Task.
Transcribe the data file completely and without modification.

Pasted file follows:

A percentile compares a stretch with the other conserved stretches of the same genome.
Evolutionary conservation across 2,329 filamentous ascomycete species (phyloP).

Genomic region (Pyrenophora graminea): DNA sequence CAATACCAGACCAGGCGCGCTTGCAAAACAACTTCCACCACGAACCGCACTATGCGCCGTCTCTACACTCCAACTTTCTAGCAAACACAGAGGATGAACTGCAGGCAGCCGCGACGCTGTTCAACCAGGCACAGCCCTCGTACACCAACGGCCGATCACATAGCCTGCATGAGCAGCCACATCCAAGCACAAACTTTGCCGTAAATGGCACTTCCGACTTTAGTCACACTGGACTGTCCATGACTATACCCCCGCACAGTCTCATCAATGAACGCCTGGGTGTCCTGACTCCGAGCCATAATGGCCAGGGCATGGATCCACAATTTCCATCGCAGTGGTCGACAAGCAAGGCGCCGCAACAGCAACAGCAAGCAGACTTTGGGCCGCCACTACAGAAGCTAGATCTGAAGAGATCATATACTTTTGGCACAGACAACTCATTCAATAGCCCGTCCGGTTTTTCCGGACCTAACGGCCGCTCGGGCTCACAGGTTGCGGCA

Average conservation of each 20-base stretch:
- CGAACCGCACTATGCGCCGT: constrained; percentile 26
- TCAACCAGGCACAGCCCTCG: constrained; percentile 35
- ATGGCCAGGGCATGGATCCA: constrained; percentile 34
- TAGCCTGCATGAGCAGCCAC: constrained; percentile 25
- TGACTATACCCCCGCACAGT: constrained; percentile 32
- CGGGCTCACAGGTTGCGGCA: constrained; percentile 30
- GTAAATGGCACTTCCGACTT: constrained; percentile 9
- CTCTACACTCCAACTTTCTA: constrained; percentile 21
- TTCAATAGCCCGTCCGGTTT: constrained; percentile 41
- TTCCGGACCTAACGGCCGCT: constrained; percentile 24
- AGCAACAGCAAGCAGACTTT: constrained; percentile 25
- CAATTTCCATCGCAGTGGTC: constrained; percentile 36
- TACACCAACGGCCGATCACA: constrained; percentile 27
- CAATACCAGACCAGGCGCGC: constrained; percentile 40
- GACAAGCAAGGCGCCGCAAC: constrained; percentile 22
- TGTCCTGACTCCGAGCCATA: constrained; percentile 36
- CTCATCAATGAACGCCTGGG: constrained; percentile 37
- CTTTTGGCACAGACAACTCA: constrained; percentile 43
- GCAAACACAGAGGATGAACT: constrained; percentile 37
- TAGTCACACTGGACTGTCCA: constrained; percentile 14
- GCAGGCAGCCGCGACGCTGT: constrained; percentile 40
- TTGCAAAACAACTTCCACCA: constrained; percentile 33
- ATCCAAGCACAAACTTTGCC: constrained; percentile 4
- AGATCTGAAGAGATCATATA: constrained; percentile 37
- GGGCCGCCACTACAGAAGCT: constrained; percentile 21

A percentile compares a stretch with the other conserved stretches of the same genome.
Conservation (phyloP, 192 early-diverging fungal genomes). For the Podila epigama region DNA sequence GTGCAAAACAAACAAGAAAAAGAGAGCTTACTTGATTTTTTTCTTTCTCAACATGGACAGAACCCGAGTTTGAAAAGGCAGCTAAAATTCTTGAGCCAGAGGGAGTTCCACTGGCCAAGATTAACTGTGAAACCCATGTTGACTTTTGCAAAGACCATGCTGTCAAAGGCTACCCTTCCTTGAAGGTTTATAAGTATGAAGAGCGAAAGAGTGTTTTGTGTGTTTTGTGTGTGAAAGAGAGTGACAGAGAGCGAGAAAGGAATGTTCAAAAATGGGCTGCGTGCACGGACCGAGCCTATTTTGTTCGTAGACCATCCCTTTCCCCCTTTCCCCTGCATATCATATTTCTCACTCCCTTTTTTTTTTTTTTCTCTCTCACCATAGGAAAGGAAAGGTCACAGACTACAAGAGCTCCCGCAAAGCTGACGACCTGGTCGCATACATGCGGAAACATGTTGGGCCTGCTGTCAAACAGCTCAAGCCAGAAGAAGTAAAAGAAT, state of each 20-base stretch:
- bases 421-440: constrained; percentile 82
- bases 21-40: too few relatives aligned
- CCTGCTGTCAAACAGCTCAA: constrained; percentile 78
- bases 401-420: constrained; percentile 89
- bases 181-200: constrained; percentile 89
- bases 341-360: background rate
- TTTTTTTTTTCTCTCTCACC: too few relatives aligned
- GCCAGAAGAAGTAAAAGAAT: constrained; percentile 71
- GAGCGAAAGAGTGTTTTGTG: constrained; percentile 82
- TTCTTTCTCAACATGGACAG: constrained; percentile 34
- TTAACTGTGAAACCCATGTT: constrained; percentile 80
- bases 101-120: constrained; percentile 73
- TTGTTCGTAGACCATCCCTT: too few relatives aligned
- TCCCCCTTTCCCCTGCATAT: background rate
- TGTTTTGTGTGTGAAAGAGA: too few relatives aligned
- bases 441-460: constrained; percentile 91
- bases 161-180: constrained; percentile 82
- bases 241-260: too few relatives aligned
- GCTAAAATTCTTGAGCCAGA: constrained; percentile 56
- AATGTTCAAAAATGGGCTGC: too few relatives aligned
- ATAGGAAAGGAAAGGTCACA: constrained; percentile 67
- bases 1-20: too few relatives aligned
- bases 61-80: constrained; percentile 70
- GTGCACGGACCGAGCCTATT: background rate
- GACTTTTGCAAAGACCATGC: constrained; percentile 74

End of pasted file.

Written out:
A percentile compares a stretch with the other conserved stretches of the same genome.
Evolutionary conservation across 2,329 filamentous ascomycete species (phyloP).

Genomic region (Pyrenophora graminea): DNA sequence CAATACCAGACCAGGCGCGCTTGCAAAACAACTTCCACCACGAACCGCACTATGCGCCGTCTCTACACTCCAACTTTCTAGCAAACACAGAGGATGAACTGCAGGCAGCCGCGACGCTGTTCAACCAGGCACAGCCCTCGTACACCAACGGCCGATCACATAGCCTGCATGAGCAGCCACATCCAAGCACAAACTTTGCCGTAAATGGCACTTCCGACTTTAGTCACACTGGACTGTCCATGACTATACCCCCGCACAGTCTCATCAATGAACGCCTGGGTGTCCTGACTCCGAGCCATAATGGCCAGGGCATGGATCCACAATTTCCATCGCAGTGGTCGACAAGCAAGGCGCCGCAACAGCAACAGCAAGCAGACTTTGGGCCGCCACTACAGAAGCTAGATCTGAAGAGATCATATACTTTTGGCACAGACAACTCATTCAATAGCCCGTCCGGTTTTTCCGGACCTAACGGCCGCTCGGGCTCACAGGTTGCGGCA

Average conservation of each 20-base stretch:
- CGAACCGCACTATGCGCCGT: constrained; percentile 26
- TCAACCAGGCACAGCCCTCG: constrained; percentile 35
- ATGGCCAGGGCATGGATCCA: constrained; percentile 34
- TAGCCTGCATGAGCAGCCAC: constrained; percentile 25
- TGACTATACCCCCGCACAGT: constrained; percentile 32
- CGGGCTCACAGGTTGCGGCA: constrained; percentile 30
- GTAAATGGCACTTCCGACTT: constrained; percentile 9
- CTCTACACTCCAACTTTCTA: constrained; percentile 21
- TTCAATAGCCCGTCCGGTTT: constrained; percentile 41
- TTCCGGACCTAACGGCCGCT: constrained; percentile 24
- AGCAACAGCAAGCAGACTTT: constrained; percentile 25
- CAATTTCCATCGCAGTGGTC: constrained; percentile 36
- TACACCAACGGCCGATCACA: constrained; percentile 27
- CAATACCAGACCAGGCGCGC: constrained; percentile 40
- GACAAGCAAGGCGCCGCAAC: constrained; percentile 22
- TGTCCTGACTCCGAGCCATA: constrained; percentile 36
- CTCATCAATGAACGCCTGGG: constrained; percentile 37
- CTTTTGGCACAGACAACTCA: constrained; percentile 43
- GCAAACACAGAGGATGAACT: constrained; percentile 37
- TAGTCACACTGGACTGTCCA: constrained; percentile 14
- GCAGGCAGCCGCGACGCTGT: constrained; percentile 40
- TTGCAAAACAACTTCCACCA: constrained; percentile 33
- ATCCAAGCACAAACTTTGCC: constrained; percentile 4
- AGATCTGAAGAGATCATATA: constrained; percentile 37
- GGGCCGCCACTACAGAAGCT: constrained; percentile 21

A percentile compares a stretch with the other conserved stretches of the same genome.
Conservation (phyloP, 192 early-diverging fungal genomes). For the Podila epigama region DNA sequence GTGCAAAACAAACAAGAAAAAGAGAGCTTACTTGATTTTTTTCTTTCTCAACATGGACAGAACCCGAGTTTGAAAAGGCAGCTAAAATTCTTGAGCCAGAGGGAGTTCCACTGGCCAAGATTAACTGTGAAACCCATGTTGACTTTTGCAAAGACCATGCTGTCAAAGGCTACCCTTCCTTGAAGGTTTATAAGTATGAAGAGCGAAAGAGTGTTTTGTGTGTTTTGTGTGTGAAAGAGAGTGACAGAGAGCGAGAAAGGAATGTTCAAAAATGGGCTGCGTGCACGGACCGAGCCTATTTTGTTCGTAGACCATCCCTTTCCCCCTTTCCCCTGCATATCATATTTCTCACTCCCTTTTTTTTTTTTTTCTCTCTCACCATAGGAAAGGAAAGGTCACAGACTACAAGAGCTCCCGCAAAGCTGACGACCTGGTCGCATACATGCGGAAACATGTTGGGCCTGCTGTCAAACAGCTCAAGCCAGAAGAAGTAAAAGAAT, state of each 20-base stretch:
- bases 421-440: constrained; percentile 82
- bases 21-40: too few relatives aligned
- CCTGCTGTCAAACAGCTCAA: constrained; percentile 78
- bases 401-420: constrained; percentile 89
- bases 181-200: constrained; percentile 89
- bases 341-360: background rate
- TTTTTTTTTTCTCTCTCACC: too few relatives aligned
- GCCAGAAGAAGTAAAAGAAT: constrained; percentile 71
- GAGCGAAAGAGTGTTTTGTG: constrained; percentile 82
- TTCTTTCTCAACATGGACAG: constrained; percentile 34
- TTAACTGTGAAACCCATGTT: constrained; percentile 80
- bases 101-120: constrained; percentile 73
- TTGTTCGTAGACCATCCCTT: too few relatives aligned
- TCCCCCTTTCCCCTGCATAT: background rate
- TGTTTTGTGTGTGAAAGAGA: too few relatives aligned
- bases 441-460: constrained; percentile 91
- bases 161-180: constrained; percentile 82
- bases 241-260: too few relatives aligned
- GCTAAAATTCTTGAGCCAGA: constrained; percentile 56
- AATGTTCAAAAATGGGCTGC: too few relatives aligned
- ATAGGAAAGGAAAGGTCACA: constrained; percentile 67
- bases 1-20: too few relatives aligned
- bases 61-80: constrained; percentile 70
- GTGCACGGACCGAGCCTATT: background rate
- GACTTTTGCAAAGACCATGC: constrained; percentile 74